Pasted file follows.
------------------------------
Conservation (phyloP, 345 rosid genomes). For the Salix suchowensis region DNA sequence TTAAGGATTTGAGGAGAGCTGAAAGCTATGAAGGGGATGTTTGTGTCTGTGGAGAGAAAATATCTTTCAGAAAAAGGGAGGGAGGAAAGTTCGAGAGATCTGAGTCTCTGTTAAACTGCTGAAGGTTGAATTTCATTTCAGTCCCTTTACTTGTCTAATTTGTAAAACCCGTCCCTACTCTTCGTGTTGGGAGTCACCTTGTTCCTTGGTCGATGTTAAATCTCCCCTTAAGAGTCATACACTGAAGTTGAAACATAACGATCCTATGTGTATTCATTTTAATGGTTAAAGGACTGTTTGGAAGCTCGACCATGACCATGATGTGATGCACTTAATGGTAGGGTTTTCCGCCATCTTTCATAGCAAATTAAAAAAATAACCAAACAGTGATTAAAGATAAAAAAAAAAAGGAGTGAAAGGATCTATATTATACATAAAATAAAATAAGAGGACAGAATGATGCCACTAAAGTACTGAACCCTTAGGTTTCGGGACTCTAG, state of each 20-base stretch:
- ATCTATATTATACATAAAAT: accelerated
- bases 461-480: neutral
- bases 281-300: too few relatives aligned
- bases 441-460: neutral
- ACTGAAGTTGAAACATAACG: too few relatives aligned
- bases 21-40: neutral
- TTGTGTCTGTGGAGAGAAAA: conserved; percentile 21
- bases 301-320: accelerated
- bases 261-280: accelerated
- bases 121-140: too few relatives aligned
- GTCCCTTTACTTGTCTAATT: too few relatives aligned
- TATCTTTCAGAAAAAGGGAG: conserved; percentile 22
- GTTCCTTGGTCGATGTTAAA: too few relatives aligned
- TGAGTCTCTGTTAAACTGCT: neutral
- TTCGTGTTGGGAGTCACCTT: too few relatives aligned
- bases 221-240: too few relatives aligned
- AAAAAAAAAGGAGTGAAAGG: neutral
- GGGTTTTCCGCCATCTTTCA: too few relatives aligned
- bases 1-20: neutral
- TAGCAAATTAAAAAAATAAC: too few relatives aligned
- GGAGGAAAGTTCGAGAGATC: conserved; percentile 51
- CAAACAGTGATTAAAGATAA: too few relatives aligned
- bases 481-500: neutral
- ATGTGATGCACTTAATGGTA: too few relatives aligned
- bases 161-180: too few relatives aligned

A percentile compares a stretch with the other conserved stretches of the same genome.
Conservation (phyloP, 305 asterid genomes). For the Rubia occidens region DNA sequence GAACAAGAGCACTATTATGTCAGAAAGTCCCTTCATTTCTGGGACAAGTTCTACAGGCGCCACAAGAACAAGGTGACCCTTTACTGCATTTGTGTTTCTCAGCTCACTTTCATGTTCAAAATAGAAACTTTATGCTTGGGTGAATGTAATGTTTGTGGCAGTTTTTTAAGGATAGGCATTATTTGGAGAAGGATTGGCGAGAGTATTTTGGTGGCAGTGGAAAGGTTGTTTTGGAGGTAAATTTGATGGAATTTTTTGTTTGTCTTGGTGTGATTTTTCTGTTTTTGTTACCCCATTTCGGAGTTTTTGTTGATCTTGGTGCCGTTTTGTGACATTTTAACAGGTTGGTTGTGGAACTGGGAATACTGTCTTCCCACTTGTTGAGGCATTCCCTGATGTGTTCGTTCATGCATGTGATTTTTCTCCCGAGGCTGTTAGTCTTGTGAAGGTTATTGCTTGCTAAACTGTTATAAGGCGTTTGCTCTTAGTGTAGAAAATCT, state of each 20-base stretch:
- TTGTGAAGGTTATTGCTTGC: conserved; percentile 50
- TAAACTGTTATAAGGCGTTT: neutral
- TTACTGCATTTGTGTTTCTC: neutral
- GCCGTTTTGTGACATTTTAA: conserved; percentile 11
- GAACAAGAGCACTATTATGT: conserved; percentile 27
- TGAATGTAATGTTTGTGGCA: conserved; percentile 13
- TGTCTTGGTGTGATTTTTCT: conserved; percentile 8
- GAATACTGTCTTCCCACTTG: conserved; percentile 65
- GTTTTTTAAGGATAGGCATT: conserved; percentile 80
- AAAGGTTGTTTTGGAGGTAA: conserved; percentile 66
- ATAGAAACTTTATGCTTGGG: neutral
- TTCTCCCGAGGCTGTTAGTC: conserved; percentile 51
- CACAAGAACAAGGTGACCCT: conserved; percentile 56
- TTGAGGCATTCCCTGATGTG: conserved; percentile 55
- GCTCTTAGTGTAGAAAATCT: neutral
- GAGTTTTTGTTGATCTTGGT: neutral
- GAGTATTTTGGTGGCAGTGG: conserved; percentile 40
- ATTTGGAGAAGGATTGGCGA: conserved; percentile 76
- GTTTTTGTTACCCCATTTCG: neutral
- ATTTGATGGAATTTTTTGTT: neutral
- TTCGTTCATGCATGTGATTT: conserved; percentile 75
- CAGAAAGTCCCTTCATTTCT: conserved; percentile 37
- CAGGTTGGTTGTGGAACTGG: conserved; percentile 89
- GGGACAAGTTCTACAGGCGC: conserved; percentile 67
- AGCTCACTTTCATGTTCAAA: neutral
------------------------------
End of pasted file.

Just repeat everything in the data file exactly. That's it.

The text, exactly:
Conservation (phyloP, 345 rosid genomes). For the Salix suchowensis region DNA sequence TTAAGGATTTGAGGAGAGCTGAAAGCTATGAAGGGGATGTTTGTGTCTGTGGAGAGAAAATATCTTTCAGAAAAAGGGAGGGAGGAAAGTTCGAGAGATCTGAGTCTCTGTTAAACTGCTGAAGGTTGAATTTCATTTCAGTCCCTTTACTTGTCTAATTTGTAAAACCCGTCCCTACTCTTCGTGTTGGGAGTCACCTTGTTCCTTGGTCGATGTTAAATCTCCCCTTAAGAGTCATACACTGAAGTTGAAACATAACGATCCTATGTGTATTCATTTTAATGGTTAAAGGACTGTTTGGAAGCTCGACCATGACCATGATGTGATGCACTTAATGGTAGGGTTTTCCGCCATCTTTCATAGCAAATTAAAAAAATAACCAAACAGTGATTAAAGATAAAAAAAAAAAGGAGTGAAAGGATCTATATTATACATAAAATAAAATAAGAGGACAGAATGATGCCACTAAAGTACTGAACCCTTAGGTTTCGGGACTCTAG, state of each 20-base stretch:
- ATCTATATTATACATAAAAT: accelerated
- bases 461-480: neutral
- bases 281-300: too few relatives aligned
- bases 441-460: neutral
- ACTGAAGTTGAAACATAACG: too few relatives aligned
- bases 21-40: neutral
- TTGTGTCTGTGGAGAGAAAA: conserved; percentile 21
- bases 301-320: accelerated
- bases 261-280: accelerated
- bases 121-140: too few relatives aligned
- GTCCCTTTACTTGTCTAATT: too few relatives aligned
- TATCTTTCAGAAAAAGGGAG: conserved; percentile 22
- GTTCCTTGGTCGATGTTAAA: too few relatives aligned
- TGAGTCTCTGTTAAACTGCT: neutral
- TTCGTGTTGGGAGTCACCTT: too few relatives aligned
- bases 221-240: too few relatives aligned
- AAAAAAAAAGGAGTGAAAGG: neutral
- GGGTTTTCCGCCATCTTTCA: too few relatives aligned
- bases 1-20: neutral
- TAGCAAATTAAAAAAATAAC: too few relatives aligned
- GGAGGAAAGTTCGAGAGATC: conserved; percentile 51
- CAAACAGTGATTAAAGATAA: too few relatives aligned
- bases 481-500: neutral
- ATGTGATGCACTTAATGGTA: too few relatives aligned
- bases 161-180: too few relatives aligned

A percentile compares a stretch with the other conserved stretches of the same genome.
Conservation (phyloP, 305 asterid genomes). For the Rubia occidens region DNA sequence GAACAAGAGCACTATTATGTCAGAAAGTCCCTTCATTTCTGGGACAAGTTCTACAGGCGCCACAAGAACAAGGTGACCCTTTACTGCATTTGTGTTTCTCAGCTCACTTTCATGTTCAAAATAGAAACTTTATGCTTGGGTGAATGTAATGTTTGTGGCAGTTTTTTAAGGATAGGCATTATTTGGAGAAGGATTGGCGAGAGTATTTTGGTGGCAGTGGAAAGGTTGTTTTGGAGGTAAATTTGATGGAATTTTTTGTTTGTCTTGGTGTGATTTTTCTGTTTTTGTTACCCCATTTCGGAGTTTTTGTTGATCTTGGTGCCGTTTTGTGACATTTTAACAGGTTGGTTGTGGAACTGGGAATACTGTCTTCCCACTTGTTGAGGCATTCCCTGATGTGTTCGTTCATGCATGTGATTTTTCTCCCGAGGCTGTTAGTCTTGTGAAGGTTATTGCTTGCTAAACTGTTATAAGGCGTTTGCTCTTAGTGTAGAAAATCT, state of each 20-base stretch:
- TTGTGAAGGTTATTGCTTGC: conserved; percentile 50
- TAAACTGTTATAAGGCGTTT: neutral
- TTACTGCATTTGTGTTTCTC: neutral
- GCCGTTTTGTGACATTTTAA: conserved; percentile 11
- GAACAAGAGCACTATTATGT: conserved; percentile 27
- TGAATGTAATGTTTGTGGCA: conserved; percentile 13
- TGTCTTGGTGTGATTTTTCT: conserved; percentile 8
- GAATACTGTCTTCCCACTTG: conserved; percentile 65
- GTTTTTTAAGGATAGGCATT: conserved; percentile 80
- AAAGGTTGTTTTGGAGGTAA: conserved; percentile 66
- ATAGAAACTTTATGCTTGGG: neutral
- TTCTCCCGAGGCTGTTAGTC: conserved; percentile 51
- CACAAGAACAAGGTGACCCT: conserved; percentile 56
- TTGAGGCATTCCCTGATGTG: conserved; percentile 55
- GCTCTTAGTGTAGAAAATCT: neutral
- GAGTTTTTGTTGATCTTGGT: neutral
- GAGTATTTTGGTGGCAGTGG: conserved; percentile 40
- ATTTGGAGAAGGATTGGCGA: conserved; percentile 76
- GTTTTTGTTACCCCATTTCG: neutral
- ATTTGATGGAATTTTTTGTT: neutral
- TTCGTTCATGCATGTGATTT: conserved; percentile 75
- CAGAAAGTCCCTTCATTTCT: conserved; percentile 37
- CAGGTTGGTTGTGGAACTGG: conserved; percentile 89
- GGGACAAGTTCTACAGGCGC: conserved; percentile 67
- AGCTCACTTTCATGTTCAAA: neutral